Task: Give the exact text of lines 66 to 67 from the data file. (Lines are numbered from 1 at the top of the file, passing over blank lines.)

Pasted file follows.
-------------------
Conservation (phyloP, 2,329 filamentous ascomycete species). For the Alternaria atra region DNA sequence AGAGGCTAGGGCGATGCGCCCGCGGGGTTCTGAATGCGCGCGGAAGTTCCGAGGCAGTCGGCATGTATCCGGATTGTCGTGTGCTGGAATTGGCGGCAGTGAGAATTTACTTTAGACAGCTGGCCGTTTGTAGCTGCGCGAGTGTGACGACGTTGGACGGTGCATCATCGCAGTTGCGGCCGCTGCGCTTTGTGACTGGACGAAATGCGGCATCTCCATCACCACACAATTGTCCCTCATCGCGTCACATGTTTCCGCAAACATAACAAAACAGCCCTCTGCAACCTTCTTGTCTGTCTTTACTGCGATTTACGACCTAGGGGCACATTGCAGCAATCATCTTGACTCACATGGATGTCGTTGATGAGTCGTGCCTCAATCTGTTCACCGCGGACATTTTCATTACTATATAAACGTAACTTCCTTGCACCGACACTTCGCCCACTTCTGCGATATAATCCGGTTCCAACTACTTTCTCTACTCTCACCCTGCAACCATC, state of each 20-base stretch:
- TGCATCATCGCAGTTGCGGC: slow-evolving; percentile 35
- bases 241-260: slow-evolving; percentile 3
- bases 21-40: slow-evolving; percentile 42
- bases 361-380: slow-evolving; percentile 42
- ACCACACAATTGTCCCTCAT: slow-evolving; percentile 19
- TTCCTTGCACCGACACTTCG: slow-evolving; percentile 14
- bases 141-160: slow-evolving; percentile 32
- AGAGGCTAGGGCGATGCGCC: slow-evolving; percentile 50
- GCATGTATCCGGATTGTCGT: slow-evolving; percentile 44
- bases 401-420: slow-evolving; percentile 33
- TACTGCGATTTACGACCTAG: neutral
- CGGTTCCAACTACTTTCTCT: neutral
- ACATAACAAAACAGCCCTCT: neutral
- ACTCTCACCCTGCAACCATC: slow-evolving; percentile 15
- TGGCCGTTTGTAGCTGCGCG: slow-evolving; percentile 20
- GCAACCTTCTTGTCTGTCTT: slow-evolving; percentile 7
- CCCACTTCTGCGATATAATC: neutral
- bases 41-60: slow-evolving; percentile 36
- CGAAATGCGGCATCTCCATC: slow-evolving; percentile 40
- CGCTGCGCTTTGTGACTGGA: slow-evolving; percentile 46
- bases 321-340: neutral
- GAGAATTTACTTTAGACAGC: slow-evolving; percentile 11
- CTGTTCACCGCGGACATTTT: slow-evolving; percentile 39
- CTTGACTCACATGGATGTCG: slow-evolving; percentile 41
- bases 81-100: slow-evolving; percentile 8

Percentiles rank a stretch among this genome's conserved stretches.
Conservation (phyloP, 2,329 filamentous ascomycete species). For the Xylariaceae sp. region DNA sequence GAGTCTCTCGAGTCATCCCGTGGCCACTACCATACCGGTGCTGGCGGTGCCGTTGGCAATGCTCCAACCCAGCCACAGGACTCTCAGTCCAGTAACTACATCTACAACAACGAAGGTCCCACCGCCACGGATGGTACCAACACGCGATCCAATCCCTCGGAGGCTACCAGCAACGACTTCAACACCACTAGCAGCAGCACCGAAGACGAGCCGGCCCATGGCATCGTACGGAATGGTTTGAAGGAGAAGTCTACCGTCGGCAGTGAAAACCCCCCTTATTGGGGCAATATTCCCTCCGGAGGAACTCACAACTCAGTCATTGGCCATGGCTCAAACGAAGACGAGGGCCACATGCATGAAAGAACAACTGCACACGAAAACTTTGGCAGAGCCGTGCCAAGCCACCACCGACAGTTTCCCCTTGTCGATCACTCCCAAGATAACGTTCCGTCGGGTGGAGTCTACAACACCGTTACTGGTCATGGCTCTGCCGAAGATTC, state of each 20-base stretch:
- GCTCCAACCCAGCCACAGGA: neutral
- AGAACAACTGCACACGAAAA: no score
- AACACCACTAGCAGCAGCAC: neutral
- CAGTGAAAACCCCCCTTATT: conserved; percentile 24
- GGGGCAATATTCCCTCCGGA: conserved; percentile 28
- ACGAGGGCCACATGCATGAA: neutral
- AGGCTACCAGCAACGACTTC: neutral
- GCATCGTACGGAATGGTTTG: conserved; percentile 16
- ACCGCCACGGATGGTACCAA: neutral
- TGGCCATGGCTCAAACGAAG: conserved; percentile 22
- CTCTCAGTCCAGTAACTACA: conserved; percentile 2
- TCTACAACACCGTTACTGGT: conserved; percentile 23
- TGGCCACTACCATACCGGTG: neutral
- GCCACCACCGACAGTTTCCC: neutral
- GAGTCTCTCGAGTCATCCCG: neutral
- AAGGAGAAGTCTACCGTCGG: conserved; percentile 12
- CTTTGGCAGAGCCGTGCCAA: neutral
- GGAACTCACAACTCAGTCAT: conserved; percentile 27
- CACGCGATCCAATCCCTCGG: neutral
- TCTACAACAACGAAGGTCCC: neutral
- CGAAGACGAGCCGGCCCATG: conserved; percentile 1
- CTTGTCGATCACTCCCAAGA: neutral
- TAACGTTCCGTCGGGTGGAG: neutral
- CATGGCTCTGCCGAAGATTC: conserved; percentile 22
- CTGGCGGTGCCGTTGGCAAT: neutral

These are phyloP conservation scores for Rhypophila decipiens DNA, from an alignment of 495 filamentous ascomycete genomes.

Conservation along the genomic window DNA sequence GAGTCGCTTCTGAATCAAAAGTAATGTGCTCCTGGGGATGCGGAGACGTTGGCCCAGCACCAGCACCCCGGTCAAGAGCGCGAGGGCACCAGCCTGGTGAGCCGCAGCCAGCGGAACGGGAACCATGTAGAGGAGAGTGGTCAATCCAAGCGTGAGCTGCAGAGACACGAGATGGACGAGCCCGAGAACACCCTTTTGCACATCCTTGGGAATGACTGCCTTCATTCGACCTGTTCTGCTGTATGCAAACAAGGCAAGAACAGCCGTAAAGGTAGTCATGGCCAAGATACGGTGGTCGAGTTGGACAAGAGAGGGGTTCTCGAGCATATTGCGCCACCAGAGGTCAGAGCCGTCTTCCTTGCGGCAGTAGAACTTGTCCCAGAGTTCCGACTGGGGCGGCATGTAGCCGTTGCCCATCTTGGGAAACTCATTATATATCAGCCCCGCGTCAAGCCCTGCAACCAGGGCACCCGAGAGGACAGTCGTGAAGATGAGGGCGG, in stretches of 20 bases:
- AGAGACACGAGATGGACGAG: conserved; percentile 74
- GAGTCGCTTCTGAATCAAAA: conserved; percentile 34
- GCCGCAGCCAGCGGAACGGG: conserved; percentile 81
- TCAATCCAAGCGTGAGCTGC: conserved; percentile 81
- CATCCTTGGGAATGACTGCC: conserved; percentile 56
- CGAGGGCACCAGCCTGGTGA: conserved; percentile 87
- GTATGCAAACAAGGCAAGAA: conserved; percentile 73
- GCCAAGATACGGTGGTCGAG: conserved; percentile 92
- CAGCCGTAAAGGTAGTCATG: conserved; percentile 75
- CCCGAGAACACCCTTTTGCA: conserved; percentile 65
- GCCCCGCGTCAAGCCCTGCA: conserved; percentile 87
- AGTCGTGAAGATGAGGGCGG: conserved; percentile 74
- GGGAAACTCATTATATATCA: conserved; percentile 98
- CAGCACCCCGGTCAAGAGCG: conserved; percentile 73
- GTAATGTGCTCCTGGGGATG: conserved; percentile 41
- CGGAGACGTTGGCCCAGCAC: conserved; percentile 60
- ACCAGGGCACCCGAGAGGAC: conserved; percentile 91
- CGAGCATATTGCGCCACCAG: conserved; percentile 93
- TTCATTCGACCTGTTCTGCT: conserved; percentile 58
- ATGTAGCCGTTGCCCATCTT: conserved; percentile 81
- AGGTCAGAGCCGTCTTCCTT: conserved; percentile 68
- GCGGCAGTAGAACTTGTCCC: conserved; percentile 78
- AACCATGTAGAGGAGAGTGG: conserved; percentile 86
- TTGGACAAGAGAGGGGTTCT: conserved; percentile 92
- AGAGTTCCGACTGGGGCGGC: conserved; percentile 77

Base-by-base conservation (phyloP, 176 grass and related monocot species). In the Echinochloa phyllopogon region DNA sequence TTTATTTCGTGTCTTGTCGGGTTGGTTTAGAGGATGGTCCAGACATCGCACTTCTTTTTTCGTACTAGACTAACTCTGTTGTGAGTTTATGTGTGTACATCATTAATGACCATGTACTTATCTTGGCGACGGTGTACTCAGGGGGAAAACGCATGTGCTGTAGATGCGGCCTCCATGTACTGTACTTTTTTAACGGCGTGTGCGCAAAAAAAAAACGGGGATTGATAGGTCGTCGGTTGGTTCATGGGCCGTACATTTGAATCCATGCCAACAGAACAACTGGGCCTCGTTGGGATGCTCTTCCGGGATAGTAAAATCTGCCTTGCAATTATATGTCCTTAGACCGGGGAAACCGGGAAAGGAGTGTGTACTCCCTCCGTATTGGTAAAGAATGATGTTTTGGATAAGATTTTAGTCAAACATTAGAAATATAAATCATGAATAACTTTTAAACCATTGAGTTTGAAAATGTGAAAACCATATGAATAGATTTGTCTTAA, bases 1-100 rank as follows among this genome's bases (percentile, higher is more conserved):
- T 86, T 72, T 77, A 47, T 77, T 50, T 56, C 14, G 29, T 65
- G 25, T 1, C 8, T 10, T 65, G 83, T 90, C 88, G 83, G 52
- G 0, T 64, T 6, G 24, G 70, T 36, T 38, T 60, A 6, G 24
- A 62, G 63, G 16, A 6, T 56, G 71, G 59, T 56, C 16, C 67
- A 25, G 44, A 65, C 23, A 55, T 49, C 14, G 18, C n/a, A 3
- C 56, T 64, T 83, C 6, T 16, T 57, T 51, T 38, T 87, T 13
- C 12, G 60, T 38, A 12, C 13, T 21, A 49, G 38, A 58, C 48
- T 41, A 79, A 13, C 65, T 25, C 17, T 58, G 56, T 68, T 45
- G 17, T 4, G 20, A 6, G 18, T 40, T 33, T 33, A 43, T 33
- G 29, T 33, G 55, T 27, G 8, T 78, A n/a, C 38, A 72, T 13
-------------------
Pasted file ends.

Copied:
- GCCCCGCGTCAAGCCCTGCA: conserved; percentile 87
- AGTCGTGAAGATGAGGGCGG: conserved; percentile 74